If you follow the Duero River as it courses west from the high altitude plains of Ribera del Duero, it will cross the Portuguese border and turn into the Douro River, continuing its journey out to the Atlantic ocean.
The river is essential for the region’s wines, providing much needed water to the vines. In Ribera del Duero, like in Rioja to the north, tempranillo is king, though Ribera’s warmer, hardier, continental climate express tinto fino (the local name for tempranillo) through thicker, darker wines. Here tannins are harder and grippier, the black fruit more powerful and brooding, making Rioja look slender in comparison.
Sheltered by the nearby Sierra de la Demanda and Sierra de Guadarrama mountain ranges, summers are hot and dry, and winters are frigid and freezing, while the daily diurnal temperature shift can be as much as 50C. Situated roughly two hours north of Madrid, Ribera del Duero DO is located on Spain’s northern plateau, one of eleven wine regions within Castilla y Leon. The region is characterised by a largely flat, rocky terrain in the province of Burgos, with the most famed vineyards surrounding Peñafiel and Roa de Duero in the west. Altitude ranges within approximately 750-900m, and through layers of silt, clay and sand, alternating with limestone, marl and chalk. The harsh, unforgiving climate produces wines with great structure, depth and ageability. There were only nine wineries and 15,000 acres of vineyards when Ribera del Duero achieved DO status in 1982. Today, more than 270 wineries are spread across 55,000 acres of vineyards. Spain’s most famous winery, Vega Sicilia, is located here, as is the iconic and expensive Pingus label.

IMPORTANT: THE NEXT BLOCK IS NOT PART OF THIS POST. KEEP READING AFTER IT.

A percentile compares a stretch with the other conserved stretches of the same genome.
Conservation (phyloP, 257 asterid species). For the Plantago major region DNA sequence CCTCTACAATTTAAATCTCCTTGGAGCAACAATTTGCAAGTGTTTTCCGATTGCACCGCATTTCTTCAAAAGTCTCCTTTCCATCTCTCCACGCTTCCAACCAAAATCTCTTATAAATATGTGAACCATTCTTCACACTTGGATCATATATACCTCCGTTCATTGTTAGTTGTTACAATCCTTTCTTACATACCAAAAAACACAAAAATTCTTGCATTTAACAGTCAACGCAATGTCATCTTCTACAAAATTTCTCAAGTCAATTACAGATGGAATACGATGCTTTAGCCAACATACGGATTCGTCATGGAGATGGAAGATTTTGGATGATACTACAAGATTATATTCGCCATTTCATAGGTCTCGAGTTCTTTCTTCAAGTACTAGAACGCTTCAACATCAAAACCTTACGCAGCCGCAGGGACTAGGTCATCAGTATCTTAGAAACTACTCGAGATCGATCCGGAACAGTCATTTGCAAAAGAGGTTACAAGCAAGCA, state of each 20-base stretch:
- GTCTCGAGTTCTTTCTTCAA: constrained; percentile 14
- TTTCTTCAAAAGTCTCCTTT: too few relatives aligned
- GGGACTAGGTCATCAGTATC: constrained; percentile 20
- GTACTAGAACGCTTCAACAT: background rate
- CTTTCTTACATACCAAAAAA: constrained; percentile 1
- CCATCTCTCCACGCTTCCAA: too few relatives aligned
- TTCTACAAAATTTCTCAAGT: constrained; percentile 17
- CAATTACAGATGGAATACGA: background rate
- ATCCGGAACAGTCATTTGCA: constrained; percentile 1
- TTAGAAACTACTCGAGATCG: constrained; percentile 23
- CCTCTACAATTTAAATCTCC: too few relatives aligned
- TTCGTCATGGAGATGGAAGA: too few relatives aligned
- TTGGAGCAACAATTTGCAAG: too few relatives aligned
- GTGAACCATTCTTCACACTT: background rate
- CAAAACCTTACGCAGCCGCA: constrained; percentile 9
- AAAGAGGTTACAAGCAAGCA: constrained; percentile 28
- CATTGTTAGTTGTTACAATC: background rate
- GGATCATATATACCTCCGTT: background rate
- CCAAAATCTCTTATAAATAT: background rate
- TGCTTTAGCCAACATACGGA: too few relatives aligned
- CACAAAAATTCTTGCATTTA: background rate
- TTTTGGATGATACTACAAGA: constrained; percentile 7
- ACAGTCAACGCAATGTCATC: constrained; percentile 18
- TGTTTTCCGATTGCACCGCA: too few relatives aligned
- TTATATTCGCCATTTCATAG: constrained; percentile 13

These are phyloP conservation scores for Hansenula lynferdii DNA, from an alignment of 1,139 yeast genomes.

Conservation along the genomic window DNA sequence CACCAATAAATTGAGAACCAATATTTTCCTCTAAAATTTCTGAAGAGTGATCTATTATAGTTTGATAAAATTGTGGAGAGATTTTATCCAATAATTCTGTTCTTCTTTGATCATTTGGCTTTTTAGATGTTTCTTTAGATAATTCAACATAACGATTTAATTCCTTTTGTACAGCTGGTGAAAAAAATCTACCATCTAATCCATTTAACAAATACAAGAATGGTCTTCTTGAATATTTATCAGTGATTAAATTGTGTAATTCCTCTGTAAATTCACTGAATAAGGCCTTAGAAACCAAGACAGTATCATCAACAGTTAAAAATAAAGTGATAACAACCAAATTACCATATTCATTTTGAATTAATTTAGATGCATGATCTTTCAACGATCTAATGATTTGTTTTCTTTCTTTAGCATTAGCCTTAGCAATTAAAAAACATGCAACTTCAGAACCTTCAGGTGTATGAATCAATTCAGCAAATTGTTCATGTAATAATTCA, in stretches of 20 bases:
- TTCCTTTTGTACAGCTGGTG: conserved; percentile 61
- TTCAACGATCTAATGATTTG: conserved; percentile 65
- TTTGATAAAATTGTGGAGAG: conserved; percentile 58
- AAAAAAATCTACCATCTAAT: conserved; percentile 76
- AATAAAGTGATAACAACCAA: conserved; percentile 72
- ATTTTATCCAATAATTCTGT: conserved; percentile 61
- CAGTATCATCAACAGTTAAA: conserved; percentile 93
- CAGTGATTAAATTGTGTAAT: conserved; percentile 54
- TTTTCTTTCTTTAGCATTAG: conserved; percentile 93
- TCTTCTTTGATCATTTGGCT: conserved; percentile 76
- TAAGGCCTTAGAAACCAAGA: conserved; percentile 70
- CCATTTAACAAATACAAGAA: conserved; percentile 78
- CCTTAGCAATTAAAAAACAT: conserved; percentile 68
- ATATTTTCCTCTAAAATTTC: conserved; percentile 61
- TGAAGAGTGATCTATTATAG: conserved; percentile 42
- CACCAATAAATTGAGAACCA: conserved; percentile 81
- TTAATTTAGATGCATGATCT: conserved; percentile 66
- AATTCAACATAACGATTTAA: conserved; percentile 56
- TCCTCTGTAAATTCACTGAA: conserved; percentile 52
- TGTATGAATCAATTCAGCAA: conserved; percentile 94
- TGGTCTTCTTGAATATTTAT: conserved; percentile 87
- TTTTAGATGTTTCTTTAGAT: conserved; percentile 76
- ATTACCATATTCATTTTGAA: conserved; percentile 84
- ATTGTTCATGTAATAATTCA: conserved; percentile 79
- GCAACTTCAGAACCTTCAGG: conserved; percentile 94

Here are the Ribera del Duero wines recently tasted at GOW.